Harold & Stella: Love Letters
Bliss Art House Café
Through June 28
Before they were giants of the American theater, future acting coach Stella Adler and prospective theater critic Harold Clurman resided on opposite coasts of the United States, penning stylish letters as they sorted out professional and personal troubles, and as the country was fixated on World War II. Directed by Sydney Walsh and produced by Sheana Ochoa, author of Adler’s first biography, this costumed reading offers an astonishingly intimate window into the pair’s courtship throughout the spring and fall of 1942. Unedited transcripts of their correspondence reveal Adler’s dissatisfaction with New York’s artistic opportunities, Clurman’s anxiety over pulling down a steady income, his distaste for Hollywood, her concern that Clurman provide for her material needs, and his fervent wish that Adler learn to live within his means.
Arianna Ratner captures Adler’s highbrow sense of entitlement and charming vanities, while Clurman (understudy Clay Wilcox in the performance reviewed) displays a proletariat humor accompanied by a consuming passion for his beloved. The piece needs far more development to evolve into a full-blooded staged production, but the personages here provide a rich starting point.—Jenny Lower
Bliss Art House Café, 1249 Vine St., https://www.hollywoodfringe.org/projects/1654?tab=tickets
21st Century Marilyn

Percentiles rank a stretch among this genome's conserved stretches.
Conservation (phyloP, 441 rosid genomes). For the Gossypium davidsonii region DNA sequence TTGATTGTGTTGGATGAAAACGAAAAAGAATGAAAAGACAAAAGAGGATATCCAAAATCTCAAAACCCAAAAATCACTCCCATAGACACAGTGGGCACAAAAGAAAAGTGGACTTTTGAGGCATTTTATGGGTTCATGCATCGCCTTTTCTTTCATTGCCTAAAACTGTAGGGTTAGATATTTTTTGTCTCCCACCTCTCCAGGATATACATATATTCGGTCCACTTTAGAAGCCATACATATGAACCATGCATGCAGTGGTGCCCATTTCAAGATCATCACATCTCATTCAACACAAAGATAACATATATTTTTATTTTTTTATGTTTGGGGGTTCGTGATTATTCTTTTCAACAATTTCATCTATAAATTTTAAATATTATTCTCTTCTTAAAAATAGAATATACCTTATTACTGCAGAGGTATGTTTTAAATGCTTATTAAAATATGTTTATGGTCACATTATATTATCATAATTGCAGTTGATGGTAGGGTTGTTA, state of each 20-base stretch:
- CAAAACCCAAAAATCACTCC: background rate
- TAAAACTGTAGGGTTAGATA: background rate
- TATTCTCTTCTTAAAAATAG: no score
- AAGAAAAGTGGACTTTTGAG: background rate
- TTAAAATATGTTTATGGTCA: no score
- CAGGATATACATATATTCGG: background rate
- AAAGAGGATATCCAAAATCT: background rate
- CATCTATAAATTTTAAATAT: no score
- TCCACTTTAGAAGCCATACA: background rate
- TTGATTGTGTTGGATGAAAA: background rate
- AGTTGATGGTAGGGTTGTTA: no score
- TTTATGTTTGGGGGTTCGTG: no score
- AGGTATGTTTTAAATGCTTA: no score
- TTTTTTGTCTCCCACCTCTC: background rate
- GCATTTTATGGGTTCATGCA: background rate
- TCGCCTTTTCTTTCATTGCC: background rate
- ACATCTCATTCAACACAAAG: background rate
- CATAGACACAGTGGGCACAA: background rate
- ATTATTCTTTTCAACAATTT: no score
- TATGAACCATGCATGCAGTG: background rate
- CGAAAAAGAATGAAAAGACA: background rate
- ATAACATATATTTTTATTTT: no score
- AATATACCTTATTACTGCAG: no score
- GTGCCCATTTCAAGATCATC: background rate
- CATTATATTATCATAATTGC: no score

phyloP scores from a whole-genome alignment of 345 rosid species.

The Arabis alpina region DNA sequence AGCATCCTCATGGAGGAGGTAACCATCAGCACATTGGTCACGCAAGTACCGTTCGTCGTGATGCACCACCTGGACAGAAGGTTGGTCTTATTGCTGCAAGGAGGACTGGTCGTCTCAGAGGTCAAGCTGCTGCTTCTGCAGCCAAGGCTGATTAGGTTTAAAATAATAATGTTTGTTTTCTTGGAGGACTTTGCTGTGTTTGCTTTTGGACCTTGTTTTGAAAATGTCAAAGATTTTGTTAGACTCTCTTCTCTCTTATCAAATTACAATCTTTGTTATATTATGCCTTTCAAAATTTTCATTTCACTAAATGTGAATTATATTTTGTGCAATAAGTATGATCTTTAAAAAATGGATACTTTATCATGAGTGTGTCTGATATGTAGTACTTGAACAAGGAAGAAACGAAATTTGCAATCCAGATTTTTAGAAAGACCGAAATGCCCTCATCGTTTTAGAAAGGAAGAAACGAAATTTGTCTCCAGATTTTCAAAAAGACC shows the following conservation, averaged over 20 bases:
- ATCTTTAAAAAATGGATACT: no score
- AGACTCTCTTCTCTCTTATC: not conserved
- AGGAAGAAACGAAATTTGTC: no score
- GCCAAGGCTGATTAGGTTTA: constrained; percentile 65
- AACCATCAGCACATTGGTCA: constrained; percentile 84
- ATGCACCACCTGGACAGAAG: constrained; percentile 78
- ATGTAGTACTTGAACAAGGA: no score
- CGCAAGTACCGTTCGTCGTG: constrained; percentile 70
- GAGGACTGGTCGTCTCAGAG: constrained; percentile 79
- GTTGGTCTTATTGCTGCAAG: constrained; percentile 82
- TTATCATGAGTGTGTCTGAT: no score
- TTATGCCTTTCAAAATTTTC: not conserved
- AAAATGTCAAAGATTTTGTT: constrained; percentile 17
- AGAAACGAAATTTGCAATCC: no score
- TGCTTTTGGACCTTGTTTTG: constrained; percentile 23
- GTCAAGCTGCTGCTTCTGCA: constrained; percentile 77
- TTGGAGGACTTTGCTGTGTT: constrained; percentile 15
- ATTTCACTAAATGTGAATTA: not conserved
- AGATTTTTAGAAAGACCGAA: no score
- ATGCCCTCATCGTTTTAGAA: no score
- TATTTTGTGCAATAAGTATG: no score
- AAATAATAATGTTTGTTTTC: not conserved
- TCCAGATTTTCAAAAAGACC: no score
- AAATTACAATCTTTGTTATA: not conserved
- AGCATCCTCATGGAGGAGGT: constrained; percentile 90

Through June 29
This one-woman show, starring Sandy Mansson as an aged Marilyn Monroe who awakens one day to discover she’s wrinkly, washed-up and forgotten, takes aim at the dearth of opportunities for mature actresses — and presents 40 tedious minutes of giggling in the mirror, applying makeup, sipping champagne and sashaying through failed auditions.
Marilyn’s determined sex-kitten act doesn’t age well, and so her professional frustrations become pathetic rather than an indictment of Hollywood’s sexist caste system, or the show a vindication of the talents of older actresses. (The polyester dress and low-quality wig don’t help.) Mansson does a credible version of Marilyn’s breathy, girlish voice, along with renditions of “I Wanna Be Loved By You” and “Happy Birthday, Mr. President” before the show hurtles toward a dark, unexpected ending. Women in Hollywood unquestionably need better parts, but Mansson could have made her case more effectively by writing the kind of substantial, complex, age-appropriate role the industry lacks. –Jenny Lower
The Complex, 6476 Santa Monica Blvd., https://www.hollywoodfringe.org/projects/1707?tab=tickets
These reviews are offered via a partnership between L.A. Weekly and Stage Raw. To maximize coverage of the Hollywood Fringe Festival, the two publications are sharing reviews and funding responsibilities. Stage Raw is an Emerge Project of the Pasadena Arts Council, with other funding coming from a combination of advertising and individual donors. For the L.A. Weekly, please visit www.laweekly.com